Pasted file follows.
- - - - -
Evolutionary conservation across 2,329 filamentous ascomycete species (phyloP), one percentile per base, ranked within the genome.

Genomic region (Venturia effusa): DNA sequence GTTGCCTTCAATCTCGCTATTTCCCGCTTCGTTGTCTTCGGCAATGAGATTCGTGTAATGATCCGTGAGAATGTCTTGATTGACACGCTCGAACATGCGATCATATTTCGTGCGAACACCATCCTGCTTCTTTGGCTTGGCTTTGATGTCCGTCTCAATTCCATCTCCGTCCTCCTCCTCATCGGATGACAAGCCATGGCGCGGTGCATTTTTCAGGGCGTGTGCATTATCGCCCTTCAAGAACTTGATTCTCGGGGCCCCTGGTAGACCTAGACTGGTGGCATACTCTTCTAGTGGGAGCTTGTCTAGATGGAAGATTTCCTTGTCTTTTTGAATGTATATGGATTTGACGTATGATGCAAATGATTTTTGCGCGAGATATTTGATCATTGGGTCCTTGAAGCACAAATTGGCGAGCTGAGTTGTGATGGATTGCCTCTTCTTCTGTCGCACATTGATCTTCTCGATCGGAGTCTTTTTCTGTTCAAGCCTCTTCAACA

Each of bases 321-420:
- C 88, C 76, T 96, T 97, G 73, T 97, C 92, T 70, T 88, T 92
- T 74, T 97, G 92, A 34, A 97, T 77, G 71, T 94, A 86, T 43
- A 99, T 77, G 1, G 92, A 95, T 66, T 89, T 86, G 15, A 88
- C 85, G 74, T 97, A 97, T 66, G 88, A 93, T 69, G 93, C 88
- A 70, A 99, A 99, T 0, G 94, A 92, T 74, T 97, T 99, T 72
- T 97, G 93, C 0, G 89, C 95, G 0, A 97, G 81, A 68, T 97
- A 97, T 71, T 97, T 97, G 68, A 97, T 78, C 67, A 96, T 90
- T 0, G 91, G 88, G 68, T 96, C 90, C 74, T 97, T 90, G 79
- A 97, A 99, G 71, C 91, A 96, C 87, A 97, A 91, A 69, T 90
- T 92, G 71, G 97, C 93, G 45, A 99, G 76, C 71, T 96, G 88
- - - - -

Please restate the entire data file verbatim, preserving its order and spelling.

Evolutionary conservation across 2,329 filamentous ascomycete species (phyloP), one percentile per base, ranked within the genome.

Genomic region (Venturia effusa): DNA sequence GTTGCCTTCAATCTCGCTATTTCCCGCTTCGTTGTCTTCGGCAATGAGATTCGTGTAATGATCCGTGAGAATGTCTTGATTGACACGCTCGAACATGCGATCATATTTCGTGCGAACACCATCCTGCTTCTTTGGCTTGGCTTTGATGTCCGTCTCAATTCCATCTCCGTCCTCCTCCTCATCGGATGACAAGCCATGGCGCGGTGCATTTTTCAGGGCGTGTGCATTATCGCCCTTCAAGAACTTGATTCTCGGGGCCCCTGGTAGACCTAGACTGGTGGCATACTCTTCTAGTGGGAGCTTGTCTAGATGGAAGATTTCCTTGTCTTTTTGAATGTATATGGATTTGACGTATGATGCAAATGATTTTTGCGCGAGATATTTGATCATTGGGTCCTTGAAGCACAAATTGGCGAGCTGAGTTGTGATGGATTGCCTCTTCTTCTGTCGCACATTGATCTTCTCGATCGGAGTCTTTTTCTGTTCAAGCCTCTTCAACA

Each of bases 321-420:
- C 88, C 76, T 96, T 97, G 73, T 97, C 92, T 70, T 88, T 92
- T 74, T 97, G 92, A 34, A 97, T 77, G 71, T 94, A 86, T 43
- A 99, T 77, G 1, G 92, A 95, T 66, T 89, T 86, G 15, A 88
- C 85, G 74, T 97, A 97, T 66, G 88, A 93, T 69, G 93, C 88
- A 70, A 99, A 99, T 0, G 94, A 92, T 74, T 97, T 99, T 72
- T 97, G 93, C 0, G 89, C 95, G 0, A 97, G 81, A 68, T 97
- A 97, T 71, T 97, T 97, G 68, A 97, T 78, C 67, A 96, T 90
- T 0, G 91, G 88, G 68, T 96, C 90, C 74, T 97, T 90, G 79
- A 97, A 99, G 71, C 91, A 96, C 87, A 97, A 91, A 69, T 90
- T 92, G 71, G 97, C 93, G 45, A 99, G 76, C 71, T 96, G 88